#import <foundation/Foundation.h>


@interface Ball : NSObject {
	CGPoint position;
	CGPoint velocity;
	CGFloat radius;
	CGColorRef color;
}

@property CGPoint position;
@property CGPoint velocity;
@property CGFloat radius;
@property CGColorRef color;

- (void)update;

@end

That second to last line declares the method, update, which returns void. the “-” means it’s a public instance method. “+” would be a static (class) method.

Now the implementation in Ball.m:

#import "Ball.h"


@implementation Ball
@synthesize position;
@synthesize velocity;
@synthesize radius;
@synthesize color;

- (void)update {
	position.x += velocity.x;
	position.y += velocity.y;

	if(position.x + radius > 320.0) {
		position.x = 320.0 - radius;
		velocity.x *= -1.0;
	}
	else if(position.x - radius < 0.0) {
		position.x = radius;
		velocity.x *= -1.0;
	}

	if(position.y + radius > 460.0) {
		position.y = 460.0 - radius;
		velocity.y *= -1.0;
	}
	else if(position.y - radius < 0.0) {
		position.y = radius;
		velocity.y *= -1.0;
	}
	NSLog([[NSString alloc] initWithFormat:@"x: %f, y:%f", position.x, position.y]);
}

@end

This is basic velocity and bouncing code. Add the velocity to the position, check the boundaries, set to the edge of the boundary and reverse direction. The iPhone's screen is 320x480, minus a 20 pixel tall status bar, so 320x460.

The last line is a not-so-user-friendly version of trace(). NSLog sends a log message, but you need to allocate an NSString and format it with the numbers you want to trace. If you've ever used printf, that will look fairly familiar.

[Edit - It's been pointed out to me by a couple of people that that log line is leaking memory. I'm allocating memory for a string and never releasing it. Apparently, with NSLog, you can just do this:

NSLog(@"x: %f, y:%f", position.x, position.y);

and it does the formatting and takes care of memory for you. Good to know. You should replace that log line with this one.]

Test again just to make sure it compiles. Fix any errors.

Now let's make it move. Well, the theoretical ball will move. Rendering it to screen will come later. That's why we're logging the position, so you know it's happening.

Objective C doesn't have EnterFrame events, so we'll use a timer. An NSTimer to be exact. We'll do that in the view controller, again in the viewDidLoad method.

- (void)viewDidLoad {
	[super viewDidLoad];
	ball = [Ball alloc];
	ball.position = CGPointMake(100.0, 100.0);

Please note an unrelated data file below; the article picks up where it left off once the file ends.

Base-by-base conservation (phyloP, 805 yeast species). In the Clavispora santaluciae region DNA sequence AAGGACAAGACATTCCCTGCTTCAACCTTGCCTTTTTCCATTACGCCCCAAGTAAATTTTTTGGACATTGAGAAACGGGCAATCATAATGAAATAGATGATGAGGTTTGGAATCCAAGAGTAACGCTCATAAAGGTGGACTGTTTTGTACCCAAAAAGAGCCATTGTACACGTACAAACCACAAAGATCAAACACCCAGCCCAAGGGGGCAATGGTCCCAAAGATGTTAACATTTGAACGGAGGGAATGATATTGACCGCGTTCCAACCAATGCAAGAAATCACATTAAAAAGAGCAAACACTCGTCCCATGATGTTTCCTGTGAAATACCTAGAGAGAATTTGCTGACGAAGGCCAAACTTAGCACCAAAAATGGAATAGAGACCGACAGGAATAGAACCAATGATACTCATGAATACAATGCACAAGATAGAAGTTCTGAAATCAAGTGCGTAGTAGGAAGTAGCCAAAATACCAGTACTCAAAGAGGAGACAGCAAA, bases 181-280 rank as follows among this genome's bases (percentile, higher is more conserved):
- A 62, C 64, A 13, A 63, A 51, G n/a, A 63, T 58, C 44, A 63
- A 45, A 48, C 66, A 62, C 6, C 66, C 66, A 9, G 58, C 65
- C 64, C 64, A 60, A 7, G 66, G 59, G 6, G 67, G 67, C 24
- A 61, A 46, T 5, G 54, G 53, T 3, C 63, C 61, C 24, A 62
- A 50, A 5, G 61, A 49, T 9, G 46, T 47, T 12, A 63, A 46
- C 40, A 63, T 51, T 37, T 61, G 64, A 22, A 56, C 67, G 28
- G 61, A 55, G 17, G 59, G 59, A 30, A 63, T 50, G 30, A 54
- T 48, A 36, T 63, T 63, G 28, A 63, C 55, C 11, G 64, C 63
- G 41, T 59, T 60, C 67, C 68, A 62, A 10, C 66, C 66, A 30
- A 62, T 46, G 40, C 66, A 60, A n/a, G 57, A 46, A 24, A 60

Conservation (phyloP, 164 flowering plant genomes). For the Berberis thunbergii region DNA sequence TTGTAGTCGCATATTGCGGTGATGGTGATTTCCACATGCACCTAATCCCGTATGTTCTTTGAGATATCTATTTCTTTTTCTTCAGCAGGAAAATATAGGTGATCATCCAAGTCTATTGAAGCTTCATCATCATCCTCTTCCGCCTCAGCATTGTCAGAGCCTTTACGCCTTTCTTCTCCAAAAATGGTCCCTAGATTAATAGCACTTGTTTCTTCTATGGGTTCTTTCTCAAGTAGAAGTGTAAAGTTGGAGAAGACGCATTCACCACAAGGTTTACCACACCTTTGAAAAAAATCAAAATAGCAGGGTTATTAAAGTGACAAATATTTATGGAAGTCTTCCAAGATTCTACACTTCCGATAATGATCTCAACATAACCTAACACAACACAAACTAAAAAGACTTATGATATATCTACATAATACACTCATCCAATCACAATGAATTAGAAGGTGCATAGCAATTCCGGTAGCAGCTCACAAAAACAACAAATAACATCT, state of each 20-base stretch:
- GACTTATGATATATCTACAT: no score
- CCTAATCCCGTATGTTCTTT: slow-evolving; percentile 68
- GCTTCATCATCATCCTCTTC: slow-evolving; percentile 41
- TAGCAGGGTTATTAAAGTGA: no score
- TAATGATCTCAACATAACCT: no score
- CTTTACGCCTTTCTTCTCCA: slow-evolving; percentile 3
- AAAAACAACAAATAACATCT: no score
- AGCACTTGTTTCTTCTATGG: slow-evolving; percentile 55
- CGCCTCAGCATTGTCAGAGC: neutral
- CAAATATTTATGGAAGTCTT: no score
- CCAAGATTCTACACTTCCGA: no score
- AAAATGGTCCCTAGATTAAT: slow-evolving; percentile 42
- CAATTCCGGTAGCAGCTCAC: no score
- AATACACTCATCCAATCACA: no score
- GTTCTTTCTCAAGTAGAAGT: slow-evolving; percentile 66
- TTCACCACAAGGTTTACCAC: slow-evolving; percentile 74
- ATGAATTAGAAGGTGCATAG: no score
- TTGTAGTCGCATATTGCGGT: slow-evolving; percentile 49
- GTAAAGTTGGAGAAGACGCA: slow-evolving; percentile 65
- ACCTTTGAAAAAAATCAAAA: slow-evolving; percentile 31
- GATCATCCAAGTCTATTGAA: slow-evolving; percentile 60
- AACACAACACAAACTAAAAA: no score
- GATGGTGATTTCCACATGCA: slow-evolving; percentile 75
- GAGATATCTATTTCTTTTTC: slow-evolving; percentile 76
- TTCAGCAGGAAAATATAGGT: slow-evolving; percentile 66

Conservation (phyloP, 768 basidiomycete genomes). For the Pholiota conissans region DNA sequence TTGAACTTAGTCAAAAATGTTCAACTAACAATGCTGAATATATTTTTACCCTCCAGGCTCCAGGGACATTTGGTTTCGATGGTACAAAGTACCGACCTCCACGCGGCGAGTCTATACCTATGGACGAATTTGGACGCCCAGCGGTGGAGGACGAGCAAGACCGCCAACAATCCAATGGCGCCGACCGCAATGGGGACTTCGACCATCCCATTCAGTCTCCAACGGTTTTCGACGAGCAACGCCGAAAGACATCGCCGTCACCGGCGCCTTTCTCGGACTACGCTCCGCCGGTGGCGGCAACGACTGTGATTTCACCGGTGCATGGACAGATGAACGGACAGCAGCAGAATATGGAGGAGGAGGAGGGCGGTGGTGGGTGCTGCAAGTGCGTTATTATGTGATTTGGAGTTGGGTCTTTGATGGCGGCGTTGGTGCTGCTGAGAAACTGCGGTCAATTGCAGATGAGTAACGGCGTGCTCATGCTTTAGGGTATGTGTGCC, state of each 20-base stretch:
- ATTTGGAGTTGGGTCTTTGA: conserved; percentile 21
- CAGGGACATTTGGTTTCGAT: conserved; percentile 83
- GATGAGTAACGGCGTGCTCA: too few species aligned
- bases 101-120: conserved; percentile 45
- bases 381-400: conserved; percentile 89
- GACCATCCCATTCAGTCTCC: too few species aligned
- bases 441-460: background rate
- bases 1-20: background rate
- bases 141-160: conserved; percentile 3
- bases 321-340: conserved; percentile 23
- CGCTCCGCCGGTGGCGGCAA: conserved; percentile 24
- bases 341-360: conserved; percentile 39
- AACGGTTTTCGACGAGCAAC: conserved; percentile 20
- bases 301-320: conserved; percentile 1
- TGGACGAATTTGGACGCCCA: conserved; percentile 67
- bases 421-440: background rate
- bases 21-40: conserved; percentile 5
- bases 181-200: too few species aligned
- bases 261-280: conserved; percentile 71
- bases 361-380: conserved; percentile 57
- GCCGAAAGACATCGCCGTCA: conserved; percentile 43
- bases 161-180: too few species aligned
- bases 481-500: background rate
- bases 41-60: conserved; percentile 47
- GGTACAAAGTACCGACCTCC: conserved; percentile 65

ball.velocity = CGPointMake(4.0, 3.0);
	ball.radius = 20.0;
	ball.color = [UIColor greenColor].CGColor;

	[NSTimer scheduledTimerWithTimeInterval:1.0 / 30.0 target:self selector:@selector(onTimer) userInfo:nil repeats:YES];
}

Here we are calling a static method of the NSTimer class called scheduledTimerWithTimeInterval. Objective C doesn't skimp on method names. The interval we are setting to 1.0/30.0 or 1/30th of a second. The target is self, which is like "this" in ActionScript. The selector is the method that you want to call on the target when the timer fires. We want to call the onTimer method. I'm not sure about the @selector(onTimer) syntax, but it some how formats the function name into something that can be used as a callback for the timer. User info is nil, which is like null, and yes, we want it to repeat. YES and NO are true and false.

Now of course we need that onTimer function. First declare it in the .h file:

#import <uikit/UIKit.h>
#import "Ball.h"

@interface GravityTutorialViewController : UIViewController {
	Ball *ball;
}

- (void)onTimer;

@end

Then in the implementation .m file, we create the function and call ball's update method:

- (void)onTimer {
	[ball update];
}

OK, start up your console (Cmd-Shift-R) and then Build and Go. You should get a bunch of lines being logged like so:

[Session started at 2008-12-27 11:27:56 -0500.]
2008-12-27 11:27:58.521 GravityTutorial[62409:20b] x: 104.000000, y:103.000000
2008-12-27 11:27:58.554 GravityTutorial[62409:20b] x: 108.000000, y:106.000000
2008-12-27 11:27:58.587 GravityTutorial[62409:20b] x: 112.000000, y:109.000000
2008-12-27 11:27:58.621 GravityTutorial[62409:20b] x: 116.000000, y:112.000000
2008-12-27 11:27:58.654 GravityTutorial[62409:20b] x: 120.000000, y:115.000000

As you can see, the x and y values are changing. When x reaches 320 or y reaches 460, you'll see them go in the opposite direction.

Well done. You've made a custom object, made an instance of it, assigned values to its properties, called a method on it, and used a timer to "animate" it.

Cocoa is very much MVC oriented. We've just create the ball model, and customized the controller. In part 2, we'll create the view, so we can actually see something moving.